China in Twentieth- and Twenty-First-Century African Literature, Hardback Book

China in Twentieth- and Twenty-First-Century African Literature Hardback

Part of the Cambridge Studies in World Literature series


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China in Twentieth- and Twenty-First Century African Literature unpacks the long-standing complexity of exchanges between Africans and Chinese as far back as the Cold War and beyond.

This scope encompasses how China, which emerged as a main engine of the world economy by the end of the twentieth century, has transformed patterns of globalization across the continent.

In this ground-breaking work on cultural representations, Duncan M.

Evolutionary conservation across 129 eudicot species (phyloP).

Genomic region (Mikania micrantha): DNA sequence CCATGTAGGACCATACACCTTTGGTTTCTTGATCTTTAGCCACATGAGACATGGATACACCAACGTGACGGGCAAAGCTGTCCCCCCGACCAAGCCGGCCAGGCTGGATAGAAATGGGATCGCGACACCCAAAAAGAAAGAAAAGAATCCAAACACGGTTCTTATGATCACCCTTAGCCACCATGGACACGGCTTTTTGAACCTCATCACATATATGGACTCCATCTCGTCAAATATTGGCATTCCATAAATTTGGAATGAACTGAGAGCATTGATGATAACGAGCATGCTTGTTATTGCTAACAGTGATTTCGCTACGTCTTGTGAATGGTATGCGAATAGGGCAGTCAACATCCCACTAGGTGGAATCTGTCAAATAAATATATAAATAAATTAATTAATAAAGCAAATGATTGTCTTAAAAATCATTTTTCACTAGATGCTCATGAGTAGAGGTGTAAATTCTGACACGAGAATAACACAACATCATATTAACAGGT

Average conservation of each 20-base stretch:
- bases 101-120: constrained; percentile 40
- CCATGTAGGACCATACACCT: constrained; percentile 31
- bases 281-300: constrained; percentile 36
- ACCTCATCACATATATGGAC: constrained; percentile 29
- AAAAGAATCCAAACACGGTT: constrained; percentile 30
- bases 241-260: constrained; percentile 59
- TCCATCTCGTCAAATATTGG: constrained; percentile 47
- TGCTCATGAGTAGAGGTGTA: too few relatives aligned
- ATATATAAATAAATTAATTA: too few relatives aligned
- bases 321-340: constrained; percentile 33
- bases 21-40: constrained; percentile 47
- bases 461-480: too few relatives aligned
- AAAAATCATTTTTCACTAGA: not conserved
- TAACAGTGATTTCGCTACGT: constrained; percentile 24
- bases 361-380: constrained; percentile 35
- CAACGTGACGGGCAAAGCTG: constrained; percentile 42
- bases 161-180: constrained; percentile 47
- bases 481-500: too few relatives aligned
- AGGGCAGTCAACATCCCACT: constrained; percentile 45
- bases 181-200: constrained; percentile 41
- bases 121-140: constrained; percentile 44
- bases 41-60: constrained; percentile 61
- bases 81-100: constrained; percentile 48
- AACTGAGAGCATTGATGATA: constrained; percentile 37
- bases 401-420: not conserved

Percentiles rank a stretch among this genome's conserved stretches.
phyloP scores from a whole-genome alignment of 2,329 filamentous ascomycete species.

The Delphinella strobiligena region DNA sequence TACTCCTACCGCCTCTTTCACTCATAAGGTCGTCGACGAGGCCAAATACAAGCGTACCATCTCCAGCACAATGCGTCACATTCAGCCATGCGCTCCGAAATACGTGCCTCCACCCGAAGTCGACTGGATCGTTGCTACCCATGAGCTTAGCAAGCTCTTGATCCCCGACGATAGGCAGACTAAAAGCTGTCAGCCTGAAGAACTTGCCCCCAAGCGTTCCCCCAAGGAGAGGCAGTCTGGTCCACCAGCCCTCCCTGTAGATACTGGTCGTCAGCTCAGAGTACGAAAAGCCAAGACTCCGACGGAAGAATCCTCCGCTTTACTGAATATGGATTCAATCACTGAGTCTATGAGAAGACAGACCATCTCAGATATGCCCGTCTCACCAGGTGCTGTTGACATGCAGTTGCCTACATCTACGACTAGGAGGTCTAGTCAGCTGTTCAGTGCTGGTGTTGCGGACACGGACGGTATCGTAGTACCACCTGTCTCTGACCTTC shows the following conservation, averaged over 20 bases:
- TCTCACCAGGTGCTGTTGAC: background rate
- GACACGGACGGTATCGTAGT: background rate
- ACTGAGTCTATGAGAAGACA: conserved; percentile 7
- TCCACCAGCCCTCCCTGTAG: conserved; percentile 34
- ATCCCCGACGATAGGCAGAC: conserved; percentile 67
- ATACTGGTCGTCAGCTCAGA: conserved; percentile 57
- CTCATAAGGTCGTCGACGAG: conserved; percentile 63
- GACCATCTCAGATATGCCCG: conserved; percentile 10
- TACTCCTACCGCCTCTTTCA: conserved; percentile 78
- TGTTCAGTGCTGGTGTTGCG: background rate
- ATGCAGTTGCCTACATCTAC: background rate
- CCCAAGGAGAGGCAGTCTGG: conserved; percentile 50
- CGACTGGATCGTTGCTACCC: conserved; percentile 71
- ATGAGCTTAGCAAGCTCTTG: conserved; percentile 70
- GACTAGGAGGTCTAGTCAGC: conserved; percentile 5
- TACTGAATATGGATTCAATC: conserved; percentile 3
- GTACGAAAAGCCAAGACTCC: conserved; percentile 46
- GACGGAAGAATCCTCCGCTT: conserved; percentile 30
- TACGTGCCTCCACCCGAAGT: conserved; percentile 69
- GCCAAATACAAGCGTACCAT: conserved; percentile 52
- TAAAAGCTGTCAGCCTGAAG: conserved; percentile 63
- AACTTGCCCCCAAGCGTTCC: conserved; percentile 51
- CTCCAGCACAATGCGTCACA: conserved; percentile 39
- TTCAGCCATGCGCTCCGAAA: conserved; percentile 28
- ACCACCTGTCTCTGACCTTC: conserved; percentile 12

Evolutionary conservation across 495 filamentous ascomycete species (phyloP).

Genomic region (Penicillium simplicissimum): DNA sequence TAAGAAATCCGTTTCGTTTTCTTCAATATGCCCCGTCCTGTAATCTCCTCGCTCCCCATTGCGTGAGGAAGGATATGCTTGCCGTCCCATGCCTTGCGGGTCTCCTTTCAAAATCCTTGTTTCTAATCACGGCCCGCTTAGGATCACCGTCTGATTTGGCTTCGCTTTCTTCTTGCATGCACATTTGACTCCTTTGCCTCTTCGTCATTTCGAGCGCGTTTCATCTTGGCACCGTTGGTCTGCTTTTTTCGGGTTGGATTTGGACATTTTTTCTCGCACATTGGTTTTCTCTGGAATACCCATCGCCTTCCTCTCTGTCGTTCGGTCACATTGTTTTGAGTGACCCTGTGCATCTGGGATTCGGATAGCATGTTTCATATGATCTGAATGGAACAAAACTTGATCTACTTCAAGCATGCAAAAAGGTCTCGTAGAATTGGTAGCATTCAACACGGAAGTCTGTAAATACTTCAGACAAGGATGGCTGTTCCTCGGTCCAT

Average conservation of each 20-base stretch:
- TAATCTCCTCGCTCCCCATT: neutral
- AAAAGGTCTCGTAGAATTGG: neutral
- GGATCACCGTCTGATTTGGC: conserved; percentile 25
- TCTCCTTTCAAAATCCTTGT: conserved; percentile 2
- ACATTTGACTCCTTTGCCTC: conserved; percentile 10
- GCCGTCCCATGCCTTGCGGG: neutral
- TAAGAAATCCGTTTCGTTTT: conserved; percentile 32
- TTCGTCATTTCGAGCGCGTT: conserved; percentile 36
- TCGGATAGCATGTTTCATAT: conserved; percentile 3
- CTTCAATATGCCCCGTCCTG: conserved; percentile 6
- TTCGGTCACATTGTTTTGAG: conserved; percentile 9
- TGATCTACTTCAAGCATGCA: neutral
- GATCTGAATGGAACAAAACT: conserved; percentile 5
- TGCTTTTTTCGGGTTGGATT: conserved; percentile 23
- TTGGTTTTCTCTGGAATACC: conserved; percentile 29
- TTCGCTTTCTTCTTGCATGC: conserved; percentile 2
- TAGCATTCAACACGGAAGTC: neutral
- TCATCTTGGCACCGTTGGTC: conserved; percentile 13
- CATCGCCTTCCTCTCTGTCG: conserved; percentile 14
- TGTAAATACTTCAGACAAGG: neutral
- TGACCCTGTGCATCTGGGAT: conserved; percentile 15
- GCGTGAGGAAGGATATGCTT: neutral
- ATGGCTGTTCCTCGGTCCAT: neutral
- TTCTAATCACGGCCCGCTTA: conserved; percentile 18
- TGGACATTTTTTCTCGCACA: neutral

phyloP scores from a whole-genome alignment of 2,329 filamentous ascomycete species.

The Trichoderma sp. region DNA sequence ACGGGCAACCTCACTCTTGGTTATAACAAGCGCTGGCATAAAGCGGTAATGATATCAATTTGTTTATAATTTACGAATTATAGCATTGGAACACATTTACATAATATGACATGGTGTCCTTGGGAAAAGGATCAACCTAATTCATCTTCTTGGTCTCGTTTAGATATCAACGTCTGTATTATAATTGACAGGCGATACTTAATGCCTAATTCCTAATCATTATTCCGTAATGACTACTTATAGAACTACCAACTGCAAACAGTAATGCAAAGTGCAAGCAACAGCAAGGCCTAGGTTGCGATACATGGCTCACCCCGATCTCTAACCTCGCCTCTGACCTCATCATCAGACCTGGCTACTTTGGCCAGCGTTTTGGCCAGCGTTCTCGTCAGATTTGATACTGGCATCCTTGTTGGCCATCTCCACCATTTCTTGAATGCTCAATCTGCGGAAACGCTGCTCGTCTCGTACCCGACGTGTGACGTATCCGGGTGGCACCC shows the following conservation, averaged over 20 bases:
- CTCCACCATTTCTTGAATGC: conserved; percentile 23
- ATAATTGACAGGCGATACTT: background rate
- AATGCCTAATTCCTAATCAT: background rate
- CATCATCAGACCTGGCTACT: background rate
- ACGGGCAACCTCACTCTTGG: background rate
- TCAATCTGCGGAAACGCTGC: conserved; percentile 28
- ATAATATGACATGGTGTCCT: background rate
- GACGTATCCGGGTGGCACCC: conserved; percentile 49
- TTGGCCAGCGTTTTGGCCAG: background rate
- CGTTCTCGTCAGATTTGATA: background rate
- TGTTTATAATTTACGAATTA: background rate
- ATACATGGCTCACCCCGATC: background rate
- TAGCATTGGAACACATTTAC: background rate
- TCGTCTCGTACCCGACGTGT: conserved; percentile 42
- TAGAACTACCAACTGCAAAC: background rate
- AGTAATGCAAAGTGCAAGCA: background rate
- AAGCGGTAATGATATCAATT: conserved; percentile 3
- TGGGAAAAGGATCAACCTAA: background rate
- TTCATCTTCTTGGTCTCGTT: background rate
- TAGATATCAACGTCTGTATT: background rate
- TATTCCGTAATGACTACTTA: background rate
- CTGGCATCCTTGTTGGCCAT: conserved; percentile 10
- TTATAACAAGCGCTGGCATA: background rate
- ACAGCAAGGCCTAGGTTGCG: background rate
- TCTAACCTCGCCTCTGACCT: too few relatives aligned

Yoon examines the controversial symbol of China in African literature.

He reads acclaimed authors like Kofi Awoonor, Henri Lopes, and Bessie Head, as well as contemporary writers, including Ufrieda Ho, Kwei Quartey, and Yvonne Adhiambo Owuor.

Each chapter focuses on a genre such as poetry, detective fiction, memoir, and the novel, drawing out themes like resource extraction, diaspora, gender, and race.

Yoon demonstrates how African creative voices grapple with and make meaning out of the possibilities and limitations of globalization in an increasingly multipolar world.


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